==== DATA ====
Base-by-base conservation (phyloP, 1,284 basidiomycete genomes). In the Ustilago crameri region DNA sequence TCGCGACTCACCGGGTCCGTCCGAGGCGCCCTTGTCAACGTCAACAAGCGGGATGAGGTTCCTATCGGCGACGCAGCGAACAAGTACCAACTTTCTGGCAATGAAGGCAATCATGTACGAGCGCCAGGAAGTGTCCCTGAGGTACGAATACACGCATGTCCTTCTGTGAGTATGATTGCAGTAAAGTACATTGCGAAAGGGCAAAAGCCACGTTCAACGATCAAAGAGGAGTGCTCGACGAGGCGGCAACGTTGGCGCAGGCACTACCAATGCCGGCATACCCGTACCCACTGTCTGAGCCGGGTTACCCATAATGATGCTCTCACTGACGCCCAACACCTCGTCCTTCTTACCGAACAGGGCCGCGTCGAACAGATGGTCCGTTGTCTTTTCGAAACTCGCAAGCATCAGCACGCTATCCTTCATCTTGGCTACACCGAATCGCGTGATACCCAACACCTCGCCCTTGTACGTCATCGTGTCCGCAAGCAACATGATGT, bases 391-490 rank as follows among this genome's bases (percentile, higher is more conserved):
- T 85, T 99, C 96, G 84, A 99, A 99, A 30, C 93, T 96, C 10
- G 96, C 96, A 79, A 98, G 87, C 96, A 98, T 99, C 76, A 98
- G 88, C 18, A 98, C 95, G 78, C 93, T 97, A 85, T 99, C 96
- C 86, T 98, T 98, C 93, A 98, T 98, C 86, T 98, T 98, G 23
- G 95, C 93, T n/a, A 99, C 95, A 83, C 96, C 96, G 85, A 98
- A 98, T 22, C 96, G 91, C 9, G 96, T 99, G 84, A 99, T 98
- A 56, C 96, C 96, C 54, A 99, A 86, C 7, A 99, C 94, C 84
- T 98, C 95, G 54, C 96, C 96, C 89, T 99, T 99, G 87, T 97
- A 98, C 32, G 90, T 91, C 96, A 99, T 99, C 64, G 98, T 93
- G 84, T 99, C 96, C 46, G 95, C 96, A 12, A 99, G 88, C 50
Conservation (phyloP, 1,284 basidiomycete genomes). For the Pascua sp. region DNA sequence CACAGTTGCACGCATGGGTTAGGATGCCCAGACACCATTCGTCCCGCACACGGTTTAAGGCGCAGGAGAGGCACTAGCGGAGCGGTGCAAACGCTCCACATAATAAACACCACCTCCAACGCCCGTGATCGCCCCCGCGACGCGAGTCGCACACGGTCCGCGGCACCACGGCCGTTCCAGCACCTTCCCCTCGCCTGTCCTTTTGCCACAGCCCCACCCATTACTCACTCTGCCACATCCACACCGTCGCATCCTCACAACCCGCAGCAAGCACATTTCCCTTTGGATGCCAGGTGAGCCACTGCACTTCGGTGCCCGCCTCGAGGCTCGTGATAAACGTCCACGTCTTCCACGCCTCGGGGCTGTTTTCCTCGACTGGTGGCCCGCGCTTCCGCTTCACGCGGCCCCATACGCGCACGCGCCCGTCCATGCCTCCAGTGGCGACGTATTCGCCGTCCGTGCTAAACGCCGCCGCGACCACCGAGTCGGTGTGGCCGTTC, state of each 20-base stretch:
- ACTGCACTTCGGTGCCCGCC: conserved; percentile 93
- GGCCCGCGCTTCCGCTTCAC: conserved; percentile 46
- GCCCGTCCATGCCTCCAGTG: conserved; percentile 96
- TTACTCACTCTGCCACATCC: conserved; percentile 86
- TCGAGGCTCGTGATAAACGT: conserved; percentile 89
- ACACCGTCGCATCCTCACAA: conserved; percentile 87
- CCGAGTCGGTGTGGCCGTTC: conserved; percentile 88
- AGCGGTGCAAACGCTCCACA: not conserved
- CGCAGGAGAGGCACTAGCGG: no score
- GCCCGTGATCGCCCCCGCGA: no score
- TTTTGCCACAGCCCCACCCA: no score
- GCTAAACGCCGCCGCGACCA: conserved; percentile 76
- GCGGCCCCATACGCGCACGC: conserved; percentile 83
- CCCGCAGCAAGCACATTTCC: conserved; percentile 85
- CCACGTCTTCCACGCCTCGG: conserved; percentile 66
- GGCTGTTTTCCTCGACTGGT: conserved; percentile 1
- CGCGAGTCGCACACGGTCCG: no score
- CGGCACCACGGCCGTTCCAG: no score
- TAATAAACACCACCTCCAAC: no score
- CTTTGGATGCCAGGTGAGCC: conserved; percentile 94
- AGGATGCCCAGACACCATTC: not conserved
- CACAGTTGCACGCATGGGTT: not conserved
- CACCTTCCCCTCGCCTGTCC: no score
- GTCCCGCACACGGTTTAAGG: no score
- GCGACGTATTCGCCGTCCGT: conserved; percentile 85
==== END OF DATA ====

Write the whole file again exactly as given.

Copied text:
Base-by-base conservation (phyloP, 1,284 basidiomycete genomes). In the Ustilago crameri region DNA sequence TCGCGACTCACCGGGTCCGTCCGAGGCGCCCTTGTCAACGTCAACAAGCGGGATGAGGTTCCTATCGGCGACGCAGCGAACAAGTACCAACTTTCTGGCAATGAAGGCAATCATGTACGAGCGCCAGGAAGTGTCCCTGAGGTACGAATACACGCATGTCCTTCTGTGAGTATGATTGCAGTAAAGTACATTGCGAAAGGGCAAAAGCCACGTTCAACGATCAAAGAGGAGTGCTCGACGAGGCGGCAACGTTGGCGCAGGCACTACCAATGCCGGCATACCCGTACCCACTGTCTGAGCCGGGTTACCCATAATGATGCTCTCACTGACGCCCAACACCTCGTCCTTCTTACCGAACAGGGCCGCGTCGAACAGATGGTCCGTTGTCTTTTCGAAACTCGCAAGCATCAGCACGCTATCCTTCATCTTGGCTACACCGAATCGCGTGATACCCAACACCTCGCCCTTGTACGTCATCGTGTCCGCAAGCAACATGATGT, bases 391-490 rank as follows among this genome's bases (percentile, higher is more conserved):
- T 85, T 99, C 96, G 84, A 99, A 99, A 30, C 93, T 96, C 10
- G 96, C 96, A 79, A 98, G 87, C 96, A 98, T 99, C 76, A 98
- G 88, C 18, A 98, C 95, G 78, C 93, T 97, A 85, T 99, C 96
- C 86, T 98, T 98, C 93, A 98, T 98, C 86, T 98, T 98, G 23
- G 95, C 93, T n/a, A 99, C 95, A 83, C 96, C 96, G 85, A 98
- A 98, T 22, C 96, G 91, C 9, G 96, T 99, G 84, A 99, T 98
- A 56, C 96, C 96, C 54, A 99, A 86, C 7, A 99, C 94, C 84
- T 98, C 95, G 54, C 96, C 96, C 89, T 99, T 99, G 87, T 97
- A 98, C 32, G 90, T 91, C 96, A 99, T 99, C 64, G 98, T 93
- G 84, T 99, C 96, C 46, G 95, C 96, A 12, A 99, G 88, C 50
Conservation (phyloP, 1,284 basidiomycete genomes). For the Pascua sp. region DNA sequence CACAGTTGCACGCATGGGTTAGGATGCCCAGACACCATTCGTCCCGCACACGGTTTAAGGCGCAGGAGAGGCACTAGCGGAGCGGTGCAAACGCTCCACATAATAAACACCACCTCCAACGCCCGTGATCGCCCCCGCGACGCGAGTCGCACACGGTCCGCGGCACCACGGCCGTTCCAGCACCTTCCCCTCGCCTGTCCTTTTGCCACAGCCCCACCCATTACTCACTCTGCCACATCCACACCGTCGCATCCTCACAACCCGCAGCAAGCACATTTCCCTTTGGATGCCAGGTGAGCCACTGCACTTCGGTGCCCGCCTCGAGGCTCGTGATAAACGTCCACGTCTTCCACGCCTCGGGGCTGTTTTCCTCGACTGGTGGCCCGCGCTTCCGCTTCACGCGGCCCCATACGCGCACGCGCCCGTCCATGCCTCCAGTGGCGACGTATTCGCCGTCCGTGCTAAACGCCGCCGCGACCACCGAGTCGGTGTGGCCGTTC, state of each 20-base stretch:
- ACTGCACTTCGGTGCCCGCC: conserved; percentile 93
- GGCCCGCGCTTCCGCTTCAC: conserved; percentile 46
- GCCCGTCCATGCCTCCAGTG: conserved; percentile 96
- TTACTCACTCTGCCACATCC: conserved; percentile 86
- TCGAGGCTCGTGATAAACGT: conserved; percentile 89
- ACACCGTCGCATCCTCACAA: conserved; percentile 87
- CCGAGTCGGTGTGGCCGTTC: conserved; percentile 88
- AGCGGTGCAAACGCTCCACA: not conserved
- CGCAGGAGAGGCACTAGCGG: no score
- GCCCGTGATCGCCCCCGCGA: no score
- TTTTGCCACAGCCCCACCCA: no score
- GCTAAACGCCGCCGCGACCA: conserved; percentile 76
- GCGGCCCCATACGCGCACGC: conserved; percentile 83
- CCCGCAGCAAGCACATTTCC: conserved; percentile 85
- CCACGTCTTCCACGCCTCGG: conserved; percentile 66
- GGCTGTTTTCCTCGACTGGT: conserved; percentile 1
- CGCGAGTCGCACACGGTCCG: no score
- CGGCACCACGGCCGTTCCAG: no score
- TAATAAACACCACCTCCAAC: no score
- CTTTGGATGCCAGGTGAGCC: conserved; percentile 94
- AGGATGCCCAGACACCATTC: not conserved
- CACAGTTGCACGCATGGGTT: not conserved
- CACCTTCCCCTCGCCTGTCC: no score
- GTCCCGCACACGGTTTAAGG: no score
- GCGACGTATTCGCCGTCCGT: conserved; percentile 85